wk = np.arange(0, omega_max , 2*np.pi/T0) + w0
spectrum = spectra.lorentz(wk, S0, wc, w0 = w0)
```

We note that this approach assumes the spectrum to be symmetric around \(\omega =0\), i.e. the noise process is a classical stochastic process. Here we plot the spectrum only for values of \(\omega >0\).

```
# Plot spectrum
fig, axes = plt.subplots(1)
fig.set_size_inches((10,6))
axes.plot(wk, spectrum)
axes.set_ylabel(f'$S_\\beta(\omega) \, (s)$', fontsize=20)
axes.set_xlabel('$\omega \, (s^{-1})$', fontsize=20)
axes.set_title('Lorentzian spectral density', fontsize=30)
plt.show()
```

We also generate a random time series with noise coming from the
Lorentzian spectrum defined above. This is achieved using the
`gen_process`

method.

```
# Plot time series for the charge noise affecting the gate
# responsible for delta_V.
beta = N.gen_process(times, spectrum, wk, T0)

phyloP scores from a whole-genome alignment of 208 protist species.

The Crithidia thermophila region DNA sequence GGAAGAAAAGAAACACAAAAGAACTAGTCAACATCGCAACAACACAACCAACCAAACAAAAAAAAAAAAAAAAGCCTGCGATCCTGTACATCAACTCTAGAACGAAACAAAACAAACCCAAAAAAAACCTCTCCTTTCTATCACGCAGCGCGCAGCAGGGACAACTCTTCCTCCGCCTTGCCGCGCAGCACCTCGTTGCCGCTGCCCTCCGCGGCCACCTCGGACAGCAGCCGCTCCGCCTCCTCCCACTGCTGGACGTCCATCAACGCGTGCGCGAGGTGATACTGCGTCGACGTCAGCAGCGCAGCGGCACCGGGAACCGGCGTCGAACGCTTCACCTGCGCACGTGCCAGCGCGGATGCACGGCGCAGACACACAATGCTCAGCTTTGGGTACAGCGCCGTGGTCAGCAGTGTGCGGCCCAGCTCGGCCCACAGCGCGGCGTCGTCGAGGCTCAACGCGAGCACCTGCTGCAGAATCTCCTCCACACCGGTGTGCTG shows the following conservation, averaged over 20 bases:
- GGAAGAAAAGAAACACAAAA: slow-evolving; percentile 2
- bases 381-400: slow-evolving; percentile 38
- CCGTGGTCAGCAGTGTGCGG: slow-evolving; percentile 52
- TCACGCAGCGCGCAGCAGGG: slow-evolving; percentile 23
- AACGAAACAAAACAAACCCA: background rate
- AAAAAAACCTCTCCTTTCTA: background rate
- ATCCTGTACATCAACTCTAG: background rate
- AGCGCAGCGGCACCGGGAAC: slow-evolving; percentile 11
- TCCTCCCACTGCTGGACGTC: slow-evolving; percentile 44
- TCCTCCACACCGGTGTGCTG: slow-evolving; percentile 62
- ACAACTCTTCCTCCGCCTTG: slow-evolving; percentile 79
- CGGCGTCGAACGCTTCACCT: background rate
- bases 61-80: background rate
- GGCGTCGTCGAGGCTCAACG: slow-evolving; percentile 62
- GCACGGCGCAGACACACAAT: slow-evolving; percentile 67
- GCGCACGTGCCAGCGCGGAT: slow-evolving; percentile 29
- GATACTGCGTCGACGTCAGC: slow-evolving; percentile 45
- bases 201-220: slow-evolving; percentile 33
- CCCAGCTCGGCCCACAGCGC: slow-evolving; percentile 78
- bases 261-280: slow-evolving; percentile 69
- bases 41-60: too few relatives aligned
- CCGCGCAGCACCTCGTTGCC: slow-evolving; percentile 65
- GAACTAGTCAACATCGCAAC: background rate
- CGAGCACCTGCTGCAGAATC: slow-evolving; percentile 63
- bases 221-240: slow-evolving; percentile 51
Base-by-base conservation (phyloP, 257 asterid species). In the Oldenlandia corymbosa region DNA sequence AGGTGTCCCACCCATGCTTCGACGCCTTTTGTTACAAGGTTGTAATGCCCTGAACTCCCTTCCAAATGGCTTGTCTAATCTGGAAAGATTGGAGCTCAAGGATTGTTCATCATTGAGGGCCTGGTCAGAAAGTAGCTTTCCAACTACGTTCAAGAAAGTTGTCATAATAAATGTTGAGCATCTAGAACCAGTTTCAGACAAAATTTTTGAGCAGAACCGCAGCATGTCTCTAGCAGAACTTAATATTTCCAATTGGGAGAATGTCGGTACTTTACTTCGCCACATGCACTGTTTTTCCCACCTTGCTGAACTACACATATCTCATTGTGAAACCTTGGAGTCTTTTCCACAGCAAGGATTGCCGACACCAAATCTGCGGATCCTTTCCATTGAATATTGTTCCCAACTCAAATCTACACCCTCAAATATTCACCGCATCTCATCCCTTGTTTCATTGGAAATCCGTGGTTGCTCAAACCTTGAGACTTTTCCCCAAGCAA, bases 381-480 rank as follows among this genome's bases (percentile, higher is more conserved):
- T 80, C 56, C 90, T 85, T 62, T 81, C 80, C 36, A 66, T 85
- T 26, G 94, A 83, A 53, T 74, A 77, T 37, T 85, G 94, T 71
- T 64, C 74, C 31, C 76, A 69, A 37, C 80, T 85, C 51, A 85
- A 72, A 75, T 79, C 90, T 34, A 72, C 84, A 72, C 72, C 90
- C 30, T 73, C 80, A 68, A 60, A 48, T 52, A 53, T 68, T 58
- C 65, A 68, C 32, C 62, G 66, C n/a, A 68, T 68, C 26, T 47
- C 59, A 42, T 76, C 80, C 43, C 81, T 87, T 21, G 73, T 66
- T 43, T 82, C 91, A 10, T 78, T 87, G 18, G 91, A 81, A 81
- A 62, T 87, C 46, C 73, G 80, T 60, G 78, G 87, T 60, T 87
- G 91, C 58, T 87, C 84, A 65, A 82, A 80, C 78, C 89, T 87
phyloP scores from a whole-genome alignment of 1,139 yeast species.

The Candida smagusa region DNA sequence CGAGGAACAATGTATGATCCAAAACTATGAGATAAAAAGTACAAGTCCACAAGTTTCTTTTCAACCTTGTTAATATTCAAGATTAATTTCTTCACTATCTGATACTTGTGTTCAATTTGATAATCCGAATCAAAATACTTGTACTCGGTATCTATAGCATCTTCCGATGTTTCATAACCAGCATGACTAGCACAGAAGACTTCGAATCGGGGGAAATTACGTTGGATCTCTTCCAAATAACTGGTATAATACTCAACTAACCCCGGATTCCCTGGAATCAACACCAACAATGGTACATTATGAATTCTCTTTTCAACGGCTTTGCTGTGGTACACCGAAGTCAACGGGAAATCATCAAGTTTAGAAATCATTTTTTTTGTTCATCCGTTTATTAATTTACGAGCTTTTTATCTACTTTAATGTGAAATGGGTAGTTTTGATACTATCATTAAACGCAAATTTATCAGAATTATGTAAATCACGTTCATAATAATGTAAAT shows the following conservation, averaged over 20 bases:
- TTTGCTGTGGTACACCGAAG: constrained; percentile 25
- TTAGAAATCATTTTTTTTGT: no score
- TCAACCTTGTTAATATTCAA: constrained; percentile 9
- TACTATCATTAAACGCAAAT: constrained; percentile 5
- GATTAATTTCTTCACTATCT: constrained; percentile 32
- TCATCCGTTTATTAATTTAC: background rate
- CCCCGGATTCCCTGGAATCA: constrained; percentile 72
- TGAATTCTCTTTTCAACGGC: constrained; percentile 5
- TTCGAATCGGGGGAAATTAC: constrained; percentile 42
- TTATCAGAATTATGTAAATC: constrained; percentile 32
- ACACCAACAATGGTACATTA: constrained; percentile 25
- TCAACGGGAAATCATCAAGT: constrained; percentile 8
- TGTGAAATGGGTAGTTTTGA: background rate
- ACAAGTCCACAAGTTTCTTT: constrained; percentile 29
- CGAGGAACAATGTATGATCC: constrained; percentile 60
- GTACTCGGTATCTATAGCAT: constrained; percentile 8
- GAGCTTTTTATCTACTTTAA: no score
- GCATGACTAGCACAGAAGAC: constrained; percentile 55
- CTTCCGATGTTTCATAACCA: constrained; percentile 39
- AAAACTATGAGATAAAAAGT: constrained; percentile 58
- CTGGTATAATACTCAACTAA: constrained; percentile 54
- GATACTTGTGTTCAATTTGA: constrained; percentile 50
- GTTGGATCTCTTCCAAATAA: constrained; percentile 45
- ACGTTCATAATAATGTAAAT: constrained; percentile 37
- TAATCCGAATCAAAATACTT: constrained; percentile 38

fig, axes = plt.subplots(1)
fig.set_size_inches((8,5))
axes.plot(times, beta)
axes.set_ylabel(f'$\\beta(t)$', fontsize=20)
axes.set_xlabel('$t \, (s)$', fontsize=20)
plt.show()
```

We note that because \(\beta\left(t\right)\) is a random time series, the plot produced by running the example should be different from the time series shown here, but vary over similar time scales.

## 2.7. Simulation including noise

In this final section of the tutorial we will simulate the dynamics of a
qubit subject to charge noise. We will assume that this charge noise
possesses the Lorentzian spectrum defined above. To perform this
simulation, we use the `dynamics`

method of the `Noise()`

object
`N`

. This method takes as input the system Hamiltonian, `H0`

, the
drive Hamiltonian, `delta_V`

, the modulation frequency of the drive
Hamiltonian, `omega`

, the noise spectrum, `spectrum`

, the time
scale, `T0`

, the initial state, `psi0`

, an array of times for which
we wish to perform the simulation, `times`

, and an operator whose
expectation value we wish to obtain at different times—here we chose
`qutip.sigmaz()`

. We also specify two optional parameters,
`vec_omega`

, the harmonics associated to the spectrum `spectrum`

,
and `num_runs`

the number of runs of the simulation [with different
time series \(\beta\left(t\right)\)] over which the dynamics should be averaged. Thus,
the `dynamics`